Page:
Sealing protest & media response

From ANIMAL PEOPLE, May 2008:
Conventional activist wisdom is that confrontation attracts
publicity, which builds opposition to a grievance. An ANIMAL PEOPLE
analysis of Atlantic Canadian seal hunt coverage, however, shows a
low yield from ongoing efforts to confront and document the
activities of sealers on the ice, the chief protest tactic since the
1970s.
The New York Times during the first two weeks of the 2008
sealing season published just one brief article about it, and since
1981 has published an average of just 1.4 articles per year about the
hunt. The New York Times total of 39 articles about Atlantic
Canadian seal hunting and related protest contrasts with 312 articles
about Japanese research whaling published in the same years.


The 2,064 U.S. newspapers, plus five from Canada, whose
archives are searchable at NewsLibrary.com have published an average
of just 0.7 articles per year about Atlantic Canadian sealing, half
as much as the New York Times. Coverage in 2008, however, rose to
the New York Times average. Japanese research whaling has received
more than four times as much coverage.
Searches of Canada.com, including the archives of 14
Canadian daily newspapers and 10 TV channels, but for 2008 only,
indicate that Canadian news media produced an average of 2.5 items
apiece about the seal hunt, from January 1 through the first two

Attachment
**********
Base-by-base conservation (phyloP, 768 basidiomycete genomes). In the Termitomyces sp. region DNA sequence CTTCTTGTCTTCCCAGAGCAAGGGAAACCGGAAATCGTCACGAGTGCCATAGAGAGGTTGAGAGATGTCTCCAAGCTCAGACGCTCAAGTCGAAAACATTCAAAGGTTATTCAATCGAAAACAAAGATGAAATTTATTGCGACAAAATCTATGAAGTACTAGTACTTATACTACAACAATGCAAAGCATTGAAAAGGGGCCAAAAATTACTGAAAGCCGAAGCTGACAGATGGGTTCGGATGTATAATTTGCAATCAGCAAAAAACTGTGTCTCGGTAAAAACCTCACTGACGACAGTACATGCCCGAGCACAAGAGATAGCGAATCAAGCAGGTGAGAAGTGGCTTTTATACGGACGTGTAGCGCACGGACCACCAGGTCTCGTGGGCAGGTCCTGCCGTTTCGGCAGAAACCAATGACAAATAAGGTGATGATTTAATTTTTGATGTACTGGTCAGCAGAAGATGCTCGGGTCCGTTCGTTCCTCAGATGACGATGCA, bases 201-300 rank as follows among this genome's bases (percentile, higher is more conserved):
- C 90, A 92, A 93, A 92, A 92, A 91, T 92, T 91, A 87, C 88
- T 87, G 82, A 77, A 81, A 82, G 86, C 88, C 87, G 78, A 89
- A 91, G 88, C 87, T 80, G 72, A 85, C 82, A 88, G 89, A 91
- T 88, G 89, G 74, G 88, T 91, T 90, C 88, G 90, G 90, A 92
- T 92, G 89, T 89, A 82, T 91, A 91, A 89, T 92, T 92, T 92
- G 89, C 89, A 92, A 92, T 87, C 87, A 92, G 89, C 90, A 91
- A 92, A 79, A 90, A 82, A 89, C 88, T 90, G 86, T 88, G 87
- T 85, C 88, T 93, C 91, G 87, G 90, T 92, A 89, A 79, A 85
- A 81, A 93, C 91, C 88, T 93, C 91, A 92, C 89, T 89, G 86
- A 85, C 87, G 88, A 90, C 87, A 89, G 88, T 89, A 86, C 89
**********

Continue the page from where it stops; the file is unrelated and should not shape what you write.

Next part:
weeks of the 2008 sealing season. Japanese research whaling had
received only one item per newspaper or channel.
Of the 1,546 total items of seal hunt coverage that ANIMAL
PEOPLE found, 22% mentioned Greenpeace, not even involved in
anti-seal hunt protest in the past 25 years. Ten percent mentioned
Brigitte Bardot. Prominent in seal hunt protest before the offshore
hunt was suspended in 1984-1995, Bardot has returned to Canada just
once since the offshore hunt resumed.
Nine percent of seal hunt coverage mentioned the
International Fund for Animal Welfare; 7% mentioned Rebecca
Aldworth, who initially represented IFAW and now represents the
Humane Society of the U.S.; 6% mentioned the Sea Shepherd
Conservation Society; 5% mentioned Paul Watson; and 2% mentioned
IFAW founder Brian Davies.
No other opponent of sealing was mentioned in even 1% of the coverage.

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